Tomlinson to make WE Fest debut Saturday
Trent Tomlinson has been writing songs since he was a teenager.
"I was probably 13 when I wrote my first one," he said. "Everyone told me it was pretty good."
Tomlinson, however, admits that in retrospect, "it was terrible."
One of the biggest problems with that early songwriting effort, he recalled, is that he was writing about things he didn't know.
"It was about drinking and partying," Tomlinson said in a Monday telephone interview. "I had a knack for writing about things I hadn't lived yet."
It wasn't until he had kicked around the Nashville music scene for more than a decade that something "clicked" and he began to realize that the key to successful songwriting was "telling the truth, about real-life situations."
His debut CD, "Country Is My Rock" -- released earlier this year by Lyric Street Records -- reflects that change in philosophy.
"I lived every one of those songs," he said. "I wrote or co-wrote all of them myself."
In fact, Tomlinson was involved in every aspect of the song selection and production for the album. After 12 years of practically living in the studio, with five failed publishing deals under his belt, he was ready to take charge of producing his own sound.
Once he started recording songs that reflected his own experiences, his fortunes began to turn around. He is grateful that radio stations across the country have begun to play his songs, and is looking forward to bringing those songs to Detroit Lakes' WE Fest this Saturday, Aug. 5. He is scheduled to play at noon and 3:30 p.m. on the main stage, and 9:30 p.m. on the ranch stage.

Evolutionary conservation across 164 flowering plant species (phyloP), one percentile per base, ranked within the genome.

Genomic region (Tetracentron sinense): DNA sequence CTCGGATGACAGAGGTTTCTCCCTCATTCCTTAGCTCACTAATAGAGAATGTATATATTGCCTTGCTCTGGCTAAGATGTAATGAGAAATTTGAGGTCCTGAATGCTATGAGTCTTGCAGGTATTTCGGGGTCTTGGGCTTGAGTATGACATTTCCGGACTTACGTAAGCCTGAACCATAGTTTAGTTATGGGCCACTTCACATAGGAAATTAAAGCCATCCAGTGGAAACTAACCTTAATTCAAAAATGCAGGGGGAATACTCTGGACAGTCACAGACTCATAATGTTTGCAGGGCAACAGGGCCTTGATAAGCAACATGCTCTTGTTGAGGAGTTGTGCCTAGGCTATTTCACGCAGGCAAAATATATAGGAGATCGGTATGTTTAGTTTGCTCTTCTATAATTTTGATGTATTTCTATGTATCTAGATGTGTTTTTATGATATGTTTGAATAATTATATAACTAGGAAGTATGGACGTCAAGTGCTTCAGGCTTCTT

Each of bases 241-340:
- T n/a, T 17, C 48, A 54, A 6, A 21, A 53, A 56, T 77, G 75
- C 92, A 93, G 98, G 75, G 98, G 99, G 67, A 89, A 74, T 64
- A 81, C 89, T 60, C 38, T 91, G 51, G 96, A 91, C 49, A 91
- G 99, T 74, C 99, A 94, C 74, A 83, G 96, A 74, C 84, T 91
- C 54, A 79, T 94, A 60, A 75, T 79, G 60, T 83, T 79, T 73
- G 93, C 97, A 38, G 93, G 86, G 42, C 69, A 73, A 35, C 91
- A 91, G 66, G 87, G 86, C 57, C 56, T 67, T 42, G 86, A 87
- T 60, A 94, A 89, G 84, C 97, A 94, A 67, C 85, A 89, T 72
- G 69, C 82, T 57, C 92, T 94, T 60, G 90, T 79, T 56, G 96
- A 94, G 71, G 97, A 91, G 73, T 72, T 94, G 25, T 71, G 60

"I'm looking forward to coming up there and playing for everyone," he said, noting that he genuinely enjoys touring.
"I've been on tour all year," he added. "It's a busy time in my life, but it's good times
"I get to play music, and that's what I love to do."
Though he now says that he got into music because "it's the only thing I know how to do," that wasn't always the case. At one time, he had flirted with the idea of a career in basketball. His father, who stands 6 feet, 8 inches tall, is a former star of the sport, setting scoring records at the University of Missouri and being drafted to the Cleveland Cavaliers before knee surgery sidelined him permanently.
"I was really good at it," Tomlinson said of his high school basketball days (where he was coached by his dad). "But I wasn't big enough (at 6 feet, 2 inches). The chances of making a career out of it were slim to none for me."
He tried college, but after six months, he realized he really needed to give himself a shot at a music career, and moved to Nashville.
He took a job with Stanley Steemer and began making money by winning talent contests at a club called Barbara's, in Nashville's Printer's Alley, and others around town.
He was signed to publishing deals five different times, until he signed a deal with Cal IV Entertainment.
He landed three of his songs on the first record released by Emerson Drive, and eventually landed a deal for a CD of his own.
It may have taken him 12 years to become an "overnight" success, but he's finally done it.
"Nothing comes easy in the music business, ever," Tomlinson said. "This has been a long time coming."